"What I most desire to know is the value of the mosses & lichens in that district as food for the Reindeer. It would be of vast advantage to Labrador to have that animal introduced & bred there" (Archive ref: DC 201 f.67); Press cutting (Archive ref: DC 201 f.68).
At first, the experiment appeared to be successful and was widely pubilcised, for example in this article in the New York Times. However, the Lapp herders were finding the climate too cold and one family left after just the first year. The others soon followed and the herding was left to locally trained men. By the fourth year, the herd had increased to 1,000 reindeer but had begun to face increased poaching and abandonment by the locally trained herders.
Ten years into the experiment, the herd was drastically reduced and the remaining reindeer were shipped away to Millertown. Grenfell still regarded the experiment as a success but, unknown to him, the reindeer carried a parasite. Although there is no direct evidence that the reindeers passed this parasite on, it affects caribou in Newfoundland up until this day and this is the only place in the world where caribou are known to carry the parasite.
Reindeer swimming in a lake (From the International Greenfell Association Lantern Slides Collection, credit: the Maritime History Archive)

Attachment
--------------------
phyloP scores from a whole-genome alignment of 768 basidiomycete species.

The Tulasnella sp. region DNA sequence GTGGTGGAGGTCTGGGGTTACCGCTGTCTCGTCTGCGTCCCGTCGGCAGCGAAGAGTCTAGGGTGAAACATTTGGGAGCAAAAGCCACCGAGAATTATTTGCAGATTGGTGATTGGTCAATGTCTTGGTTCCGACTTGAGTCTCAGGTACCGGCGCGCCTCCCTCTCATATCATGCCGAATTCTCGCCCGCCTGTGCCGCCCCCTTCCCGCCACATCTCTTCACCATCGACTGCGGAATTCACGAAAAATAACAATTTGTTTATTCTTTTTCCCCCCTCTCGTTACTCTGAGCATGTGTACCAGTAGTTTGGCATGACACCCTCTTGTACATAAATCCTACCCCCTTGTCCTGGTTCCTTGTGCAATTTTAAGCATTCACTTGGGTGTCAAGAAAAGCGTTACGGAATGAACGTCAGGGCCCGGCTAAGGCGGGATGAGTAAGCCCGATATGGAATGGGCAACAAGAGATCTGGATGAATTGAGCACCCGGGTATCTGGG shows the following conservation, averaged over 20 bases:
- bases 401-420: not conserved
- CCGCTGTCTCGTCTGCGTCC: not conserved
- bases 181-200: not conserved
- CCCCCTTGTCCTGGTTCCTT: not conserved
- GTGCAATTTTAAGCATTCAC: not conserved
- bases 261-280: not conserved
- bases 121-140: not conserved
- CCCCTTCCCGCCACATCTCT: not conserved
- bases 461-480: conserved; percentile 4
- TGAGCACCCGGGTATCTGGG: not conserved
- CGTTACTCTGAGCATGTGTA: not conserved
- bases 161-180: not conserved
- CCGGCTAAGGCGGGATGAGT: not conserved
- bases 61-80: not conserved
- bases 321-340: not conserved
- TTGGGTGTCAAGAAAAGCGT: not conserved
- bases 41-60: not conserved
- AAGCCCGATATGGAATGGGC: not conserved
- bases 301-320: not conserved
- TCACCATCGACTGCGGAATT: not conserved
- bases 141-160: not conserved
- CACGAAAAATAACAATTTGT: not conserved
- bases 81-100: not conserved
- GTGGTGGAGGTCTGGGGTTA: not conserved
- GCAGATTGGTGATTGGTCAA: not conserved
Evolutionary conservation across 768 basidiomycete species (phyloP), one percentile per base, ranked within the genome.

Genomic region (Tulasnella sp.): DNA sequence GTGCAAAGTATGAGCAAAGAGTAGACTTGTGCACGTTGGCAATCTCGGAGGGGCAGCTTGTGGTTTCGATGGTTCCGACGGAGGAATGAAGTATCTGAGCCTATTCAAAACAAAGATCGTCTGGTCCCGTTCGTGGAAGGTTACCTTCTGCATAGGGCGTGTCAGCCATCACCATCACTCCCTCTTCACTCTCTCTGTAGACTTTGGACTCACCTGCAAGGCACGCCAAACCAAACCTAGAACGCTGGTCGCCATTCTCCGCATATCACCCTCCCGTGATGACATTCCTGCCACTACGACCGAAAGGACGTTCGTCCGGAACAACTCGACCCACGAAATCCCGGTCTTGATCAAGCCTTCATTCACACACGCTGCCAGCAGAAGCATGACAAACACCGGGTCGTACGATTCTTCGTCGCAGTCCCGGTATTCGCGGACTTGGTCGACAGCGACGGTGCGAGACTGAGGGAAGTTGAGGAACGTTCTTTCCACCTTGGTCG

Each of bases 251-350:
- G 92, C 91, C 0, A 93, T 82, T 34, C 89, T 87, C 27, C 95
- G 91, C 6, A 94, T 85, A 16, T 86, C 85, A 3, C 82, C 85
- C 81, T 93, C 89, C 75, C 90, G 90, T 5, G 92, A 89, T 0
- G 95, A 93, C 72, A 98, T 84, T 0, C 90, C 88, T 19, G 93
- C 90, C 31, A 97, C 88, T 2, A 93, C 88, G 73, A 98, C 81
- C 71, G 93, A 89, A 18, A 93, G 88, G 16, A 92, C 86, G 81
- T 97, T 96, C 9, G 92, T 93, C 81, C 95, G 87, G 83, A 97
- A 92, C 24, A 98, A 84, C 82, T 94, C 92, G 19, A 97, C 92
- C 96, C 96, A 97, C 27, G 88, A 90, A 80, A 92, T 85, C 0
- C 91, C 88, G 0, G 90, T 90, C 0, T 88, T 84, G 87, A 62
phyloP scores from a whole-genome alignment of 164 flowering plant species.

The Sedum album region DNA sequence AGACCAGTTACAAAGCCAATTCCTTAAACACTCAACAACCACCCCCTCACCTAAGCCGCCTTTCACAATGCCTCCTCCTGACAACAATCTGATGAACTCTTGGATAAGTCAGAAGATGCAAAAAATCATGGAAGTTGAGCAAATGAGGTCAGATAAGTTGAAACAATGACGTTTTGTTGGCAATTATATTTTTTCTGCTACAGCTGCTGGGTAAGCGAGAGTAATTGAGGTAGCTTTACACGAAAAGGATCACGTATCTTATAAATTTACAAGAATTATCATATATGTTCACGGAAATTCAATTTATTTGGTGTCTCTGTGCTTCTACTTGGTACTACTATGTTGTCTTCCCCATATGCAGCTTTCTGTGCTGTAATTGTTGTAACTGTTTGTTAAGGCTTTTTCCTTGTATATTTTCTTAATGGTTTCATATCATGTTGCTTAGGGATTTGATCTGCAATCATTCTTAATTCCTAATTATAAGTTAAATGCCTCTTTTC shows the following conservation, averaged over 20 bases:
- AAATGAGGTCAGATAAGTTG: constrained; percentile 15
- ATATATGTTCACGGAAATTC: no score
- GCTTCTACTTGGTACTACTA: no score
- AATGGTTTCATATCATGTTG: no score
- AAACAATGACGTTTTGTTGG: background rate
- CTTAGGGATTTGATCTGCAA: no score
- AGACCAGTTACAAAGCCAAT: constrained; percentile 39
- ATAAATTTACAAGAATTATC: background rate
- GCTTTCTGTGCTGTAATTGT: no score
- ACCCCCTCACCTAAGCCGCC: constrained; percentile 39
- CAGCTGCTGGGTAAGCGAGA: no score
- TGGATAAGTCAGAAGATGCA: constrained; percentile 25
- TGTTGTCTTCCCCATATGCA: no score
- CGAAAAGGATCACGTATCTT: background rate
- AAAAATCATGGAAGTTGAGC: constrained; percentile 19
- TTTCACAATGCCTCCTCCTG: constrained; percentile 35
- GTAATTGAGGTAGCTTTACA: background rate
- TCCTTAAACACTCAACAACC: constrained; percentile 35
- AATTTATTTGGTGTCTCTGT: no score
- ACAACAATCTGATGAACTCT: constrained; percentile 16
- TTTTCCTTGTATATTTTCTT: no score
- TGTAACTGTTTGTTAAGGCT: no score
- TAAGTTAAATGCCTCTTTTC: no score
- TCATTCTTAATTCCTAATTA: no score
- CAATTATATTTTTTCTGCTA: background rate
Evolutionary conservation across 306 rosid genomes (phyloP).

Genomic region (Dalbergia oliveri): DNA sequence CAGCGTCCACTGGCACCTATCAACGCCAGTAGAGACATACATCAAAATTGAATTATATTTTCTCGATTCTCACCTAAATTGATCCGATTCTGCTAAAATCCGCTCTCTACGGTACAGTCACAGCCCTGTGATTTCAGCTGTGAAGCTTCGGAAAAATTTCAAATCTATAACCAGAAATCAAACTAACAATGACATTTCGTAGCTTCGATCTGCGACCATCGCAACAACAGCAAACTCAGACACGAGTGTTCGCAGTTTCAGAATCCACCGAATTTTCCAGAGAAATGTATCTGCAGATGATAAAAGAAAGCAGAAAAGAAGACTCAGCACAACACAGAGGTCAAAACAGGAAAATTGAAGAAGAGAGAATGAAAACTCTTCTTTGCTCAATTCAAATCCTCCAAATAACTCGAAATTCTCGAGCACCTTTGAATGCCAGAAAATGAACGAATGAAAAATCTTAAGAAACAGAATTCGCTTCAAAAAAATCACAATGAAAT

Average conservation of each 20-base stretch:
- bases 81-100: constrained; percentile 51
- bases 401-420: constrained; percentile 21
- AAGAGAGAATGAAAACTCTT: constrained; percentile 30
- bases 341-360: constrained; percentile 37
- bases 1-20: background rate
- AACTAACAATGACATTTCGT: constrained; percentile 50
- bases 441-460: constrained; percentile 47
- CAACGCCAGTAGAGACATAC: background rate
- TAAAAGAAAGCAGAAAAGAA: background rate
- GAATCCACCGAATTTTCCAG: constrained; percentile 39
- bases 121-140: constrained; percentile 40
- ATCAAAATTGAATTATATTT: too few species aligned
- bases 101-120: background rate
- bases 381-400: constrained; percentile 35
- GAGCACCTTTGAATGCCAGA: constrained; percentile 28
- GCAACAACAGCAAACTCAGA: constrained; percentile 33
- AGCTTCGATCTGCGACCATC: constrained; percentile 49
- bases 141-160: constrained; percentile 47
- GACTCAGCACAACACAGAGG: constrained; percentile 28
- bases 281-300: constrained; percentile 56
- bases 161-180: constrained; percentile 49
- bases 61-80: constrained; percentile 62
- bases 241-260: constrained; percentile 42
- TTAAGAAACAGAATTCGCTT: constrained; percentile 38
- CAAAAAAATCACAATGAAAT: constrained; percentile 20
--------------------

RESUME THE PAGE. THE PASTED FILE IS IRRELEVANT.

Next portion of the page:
There are so many interesting stories and insights into the past to be found in Kew's archive of letters. By digitising them they can be accessed by people all over the world. See what you can find among the Directors' Correspondence by searching under 'Free Text' on the JSTOR Global Plants website.
- Jess -
- Browse the Directors' Correspondence online at JSTOR Global Plants
- For advice on using the JSTOR Global Plants website, see the blog post Celebrating the launch of JSTOR Global Plants
- Find out more about the Directors' Correspondence Digitisation Project
- For the latest news from the DC project follow us on twitter @KewDC
- More about Wilfred Grenfell on Wikipedia
- More about Sir William MacGregor on Wikipedia
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Explore your archive
This week sees the launch of the nationwide Explore Your Archive campaign, complete with colourful poster!
Poster for the Explore Your Archive campaign
John Smith’s list of gardeners at Kew
Across the country many archive services are hosting special events and talks to promote the treasures they hold and encourage the public to discover their past. I am going to take this opportunity to write about one of my favourite items in our Archive collections – John Smith’s List of Gardeners at Kew.